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Will health insurance be more expensive for the unvaccinated?

Written by: Gabrielle Smith
August 18, 2021 at 8:19 AM

As the world continues to feel the effects of the global pandemic, health insurance professionals are speculating whether changes in health insurance costs could be coming soon for unvaccinated Americans.

With the large majority of COVID-19 deaths and hospitalizations in the U.S. among the unvaccinated, some suggest that the increased risk for unvaccinated employees could cause a spike in group health insurance premiums, or even cause an increase in individual health insurance premiums for the unvaccinated.

In this article, we break down a few of the possibilities for how employees’ vaccination status may change health insurance costs, and what employers can do to make sure their health benefits are as affordable as possible for their employees regardless of their vaccination status.

How might my vaccination status influence insurance costs?

Right now, there are two main theories on who could end up paying more for health insurance based on vaccination status:

  • Individuals: Health insurance companies could charge a higher premium for unvaccinated individuals.
  • Employers: Health insurance companies could raise employers’ group health insurance premiums who have a lot of unvaccinated employees.

Let’s look into each theory a bit closer.

Individuals

First, let’s talk about how vaccination status could influence individual health insurance costs. Under current law, the Affordable Care Act prevents anyone from being charged more for health insurance based on their health status, such as a preexisting condition.

However, tobacco use is considered a relevant factor that health insurance companies can legally ask about. In turn, they can charge smokers more for their insurance than nonsmokers because of their increased health risk.

Some suggest that if insurance companies can ask about tobacco use, they’ll have a right to ask about vaccination status and put unvaccinated people in a separate risk pool, charging them a higher premium.

Employers

Next, let’s look at how vaccination status could influence employer-sponsored group health insurance premiums. Generally speaking, group health insurance premiums rise each year around renewal season for a lot of reasons. One of them has to do with the overall cost for insurance companies to insure all of the employees in an organization.

For example, if employees are collectively submitting a lot of claims, the cost of insuring the group overall goes up, causing next year’s premiums to rise once it’s time to renew the plan. In the case of an organization that has a lot of unvaccinated employees, they may be more likely to incur more medical expenses, especially for hospitalizations for COVID-19 cases.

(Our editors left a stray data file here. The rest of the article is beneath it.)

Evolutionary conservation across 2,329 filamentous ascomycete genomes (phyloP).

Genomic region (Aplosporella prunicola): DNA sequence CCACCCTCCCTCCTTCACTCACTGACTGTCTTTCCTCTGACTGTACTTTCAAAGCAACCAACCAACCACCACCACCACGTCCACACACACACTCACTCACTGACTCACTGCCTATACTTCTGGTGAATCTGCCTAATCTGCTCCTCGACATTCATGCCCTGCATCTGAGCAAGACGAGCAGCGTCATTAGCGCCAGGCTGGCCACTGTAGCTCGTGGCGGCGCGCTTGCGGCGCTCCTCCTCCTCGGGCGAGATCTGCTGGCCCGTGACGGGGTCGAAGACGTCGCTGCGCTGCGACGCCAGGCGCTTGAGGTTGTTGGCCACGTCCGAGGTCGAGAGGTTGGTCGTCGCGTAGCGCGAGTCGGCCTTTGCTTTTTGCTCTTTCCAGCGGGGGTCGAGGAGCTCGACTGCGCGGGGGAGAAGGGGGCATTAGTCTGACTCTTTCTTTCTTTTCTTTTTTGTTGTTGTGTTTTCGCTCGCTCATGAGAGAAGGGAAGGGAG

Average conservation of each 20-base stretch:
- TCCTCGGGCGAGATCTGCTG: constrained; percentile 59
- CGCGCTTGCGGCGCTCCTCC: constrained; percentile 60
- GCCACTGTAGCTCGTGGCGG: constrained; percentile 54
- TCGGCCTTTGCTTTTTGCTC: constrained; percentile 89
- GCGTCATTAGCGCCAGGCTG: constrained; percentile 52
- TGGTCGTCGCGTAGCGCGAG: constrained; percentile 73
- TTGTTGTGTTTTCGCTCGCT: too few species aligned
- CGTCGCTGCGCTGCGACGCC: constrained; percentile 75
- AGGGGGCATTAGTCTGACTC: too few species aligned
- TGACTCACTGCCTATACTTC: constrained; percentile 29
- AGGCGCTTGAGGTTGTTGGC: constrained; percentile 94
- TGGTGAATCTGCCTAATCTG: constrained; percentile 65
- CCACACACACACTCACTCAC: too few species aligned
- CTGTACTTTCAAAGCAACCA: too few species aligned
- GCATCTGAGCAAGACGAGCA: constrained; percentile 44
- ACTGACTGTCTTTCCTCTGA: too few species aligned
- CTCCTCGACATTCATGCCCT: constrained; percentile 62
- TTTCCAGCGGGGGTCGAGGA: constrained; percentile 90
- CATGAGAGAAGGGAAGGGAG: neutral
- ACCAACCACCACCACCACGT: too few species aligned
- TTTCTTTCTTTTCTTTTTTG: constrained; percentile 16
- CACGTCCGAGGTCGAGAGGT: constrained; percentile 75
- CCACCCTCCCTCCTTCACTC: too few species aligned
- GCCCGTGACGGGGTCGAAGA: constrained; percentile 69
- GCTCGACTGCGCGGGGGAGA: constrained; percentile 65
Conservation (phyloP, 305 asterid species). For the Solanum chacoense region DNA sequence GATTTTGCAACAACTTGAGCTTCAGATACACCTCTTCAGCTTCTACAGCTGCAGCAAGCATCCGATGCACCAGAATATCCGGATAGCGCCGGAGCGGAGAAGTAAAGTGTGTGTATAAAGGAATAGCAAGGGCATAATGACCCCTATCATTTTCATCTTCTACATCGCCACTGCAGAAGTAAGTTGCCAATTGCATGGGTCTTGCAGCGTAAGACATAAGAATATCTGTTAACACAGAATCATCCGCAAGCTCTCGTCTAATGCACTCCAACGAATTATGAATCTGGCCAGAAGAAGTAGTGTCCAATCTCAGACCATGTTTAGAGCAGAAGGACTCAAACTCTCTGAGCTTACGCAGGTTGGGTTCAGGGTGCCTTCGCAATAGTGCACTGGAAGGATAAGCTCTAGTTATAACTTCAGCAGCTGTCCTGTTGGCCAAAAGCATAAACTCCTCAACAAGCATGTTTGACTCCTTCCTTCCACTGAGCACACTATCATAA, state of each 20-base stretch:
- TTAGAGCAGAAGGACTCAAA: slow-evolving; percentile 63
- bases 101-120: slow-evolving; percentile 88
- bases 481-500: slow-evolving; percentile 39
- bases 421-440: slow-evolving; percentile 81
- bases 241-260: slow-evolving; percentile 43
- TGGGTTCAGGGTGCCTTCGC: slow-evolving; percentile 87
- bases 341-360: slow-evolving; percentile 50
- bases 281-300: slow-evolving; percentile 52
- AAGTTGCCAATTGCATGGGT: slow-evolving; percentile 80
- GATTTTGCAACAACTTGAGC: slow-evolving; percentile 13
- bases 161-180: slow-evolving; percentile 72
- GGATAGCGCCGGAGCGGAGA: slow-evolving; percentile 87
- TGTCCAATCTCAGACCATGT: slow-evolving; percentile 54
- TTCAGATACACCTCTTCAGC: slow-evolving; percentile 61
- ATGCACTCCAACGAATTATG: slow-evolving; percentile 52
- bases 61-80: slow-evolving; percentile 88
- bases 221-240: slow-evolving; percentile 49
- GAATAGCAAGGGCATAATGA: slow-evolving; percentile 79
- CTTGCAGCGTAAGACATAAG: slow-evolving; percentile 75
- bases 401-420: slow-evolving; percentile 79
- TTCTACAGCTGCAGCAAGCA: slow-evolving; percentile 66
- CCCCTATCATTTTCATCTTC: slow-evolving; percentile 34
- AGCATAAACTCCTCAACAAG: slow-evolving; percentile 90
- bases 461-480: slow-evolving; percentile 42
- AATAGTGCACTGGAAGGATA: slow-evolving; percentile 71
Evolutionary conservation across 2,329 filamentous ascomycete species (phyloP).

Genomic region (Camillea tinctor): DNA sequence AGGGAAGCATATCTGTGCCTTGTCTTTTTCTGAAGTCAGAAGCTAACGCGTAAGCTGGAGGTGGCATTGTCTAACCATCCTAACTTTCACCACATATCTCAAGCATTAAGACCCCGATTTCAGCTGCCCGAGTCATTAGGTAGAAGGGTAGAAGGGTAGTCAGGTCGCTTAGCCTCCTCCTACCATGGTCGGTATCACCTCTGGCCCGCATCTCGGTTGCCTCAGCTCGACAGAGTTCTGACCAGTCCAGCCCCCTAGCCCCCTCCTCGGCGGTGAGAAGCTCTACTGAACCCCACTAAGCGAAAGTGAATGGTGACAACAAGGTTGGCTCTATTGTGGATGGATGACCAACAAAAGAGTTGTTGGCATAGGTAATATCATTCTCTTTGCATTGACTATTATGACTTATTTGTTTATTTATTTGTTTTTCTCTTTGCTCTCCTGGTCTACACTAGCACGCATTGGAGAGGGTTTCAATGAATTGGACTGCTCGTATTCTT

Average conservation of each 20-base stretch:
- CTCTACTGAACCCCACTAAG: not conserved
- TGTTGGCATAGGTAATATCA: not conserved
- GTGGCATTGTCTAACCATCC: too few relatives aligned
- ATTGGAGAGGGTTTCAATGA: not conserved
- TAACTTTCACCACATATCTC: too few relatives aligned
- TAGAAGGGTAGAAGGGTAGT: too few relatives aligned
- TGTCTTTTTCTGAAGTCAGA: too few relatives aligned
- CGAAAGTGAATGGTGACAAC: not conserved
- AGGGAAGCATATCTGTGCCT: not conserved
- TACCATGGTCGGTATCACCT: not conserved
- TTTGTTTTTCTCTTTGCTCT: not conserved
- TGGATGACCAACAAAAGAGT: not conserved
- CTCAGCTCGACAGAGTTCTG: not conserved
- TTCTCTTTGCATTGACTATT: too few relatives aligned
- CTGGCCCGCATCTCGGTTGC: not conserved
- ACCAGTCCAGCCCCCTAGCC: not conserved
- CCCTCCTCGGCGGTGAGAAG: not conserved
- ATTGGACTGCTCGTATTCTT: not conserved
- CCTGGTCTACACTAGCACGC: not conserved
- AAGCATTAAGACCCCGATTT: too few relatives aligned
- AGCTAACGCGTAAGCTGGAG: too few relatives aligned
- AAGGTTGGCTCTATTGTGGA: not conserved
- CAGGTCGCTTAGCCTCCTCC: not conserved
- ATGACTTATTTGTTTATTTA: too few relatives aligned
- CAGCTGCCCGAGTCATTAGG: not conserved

NBC reported thoughts from Brandeis University's Michael Doonan, the executive director of the Massachusetts Health Policy Forum, who explains it this way:

“Companies who are negotiating with insurance companies, if they have a whole bunch of employees who are unvaccinated and their costs go up this year, next year their premiums are going to go through the roof."

Are there other ways to offer affordable coverage?

Whether or not your employees are vaccinated, it’s important to ensure that your health benefits stay affordable for both you and your employees. Health reimbursement arrangements (HRAs) are a great way to make that happen.

With an HRA, employers are able to set their own monthly allowance of pre-tax dollars for employees to use on the individual insurance premiums and qualifying medical expenses they incur. This keeps employers away from the rising group health insurance premiums, and helps protect your employees against any potential increases in their individual health insurance premiums.

PeopleKeep offers three types of HRAs for employers of all sizes:

  • Qualified small employer HRA (QSEHRA)
    • A small business HRA designed for organizations with fewer than 50 full-time employees
  • Individual coverage HRA (ICHRA)
    • An HRA for organizations of all sizes that can work as a stand-alone benefit or as an option for employees who don’t qualify for the group health plan
  • Group coverage HRA (GCHRA)
    • A supplemental HRA to go alongside a group health plan to help cover the costs that aren’t fully paid for by the group plan

Take our quiz to see which HRA is best for your organization

Conclusion

While there’s currently no clear picture of whether or not vaccination status will change how much health insurance costs for individuals and employers, the best thing employers can do to prepare is adopt a simple, tax-free alternative to expensive group health insurance plans—an HRA. No matter whether or not your employees have their shot, you can empower your employees to make their own healthcare decisions, while you get a cost-controlled health benefit that fits within your budget.

Interested in an HRA for your organization? Schedule a call with one of our benefits advisors today!

Topics: Health Insurance Marketplace, Health Insurance, Healthcare Costs

Additional Resources

See what you can expect to pay for health insurance in your state.
New to HRAs? Learn which is best for you in our comparison chart.

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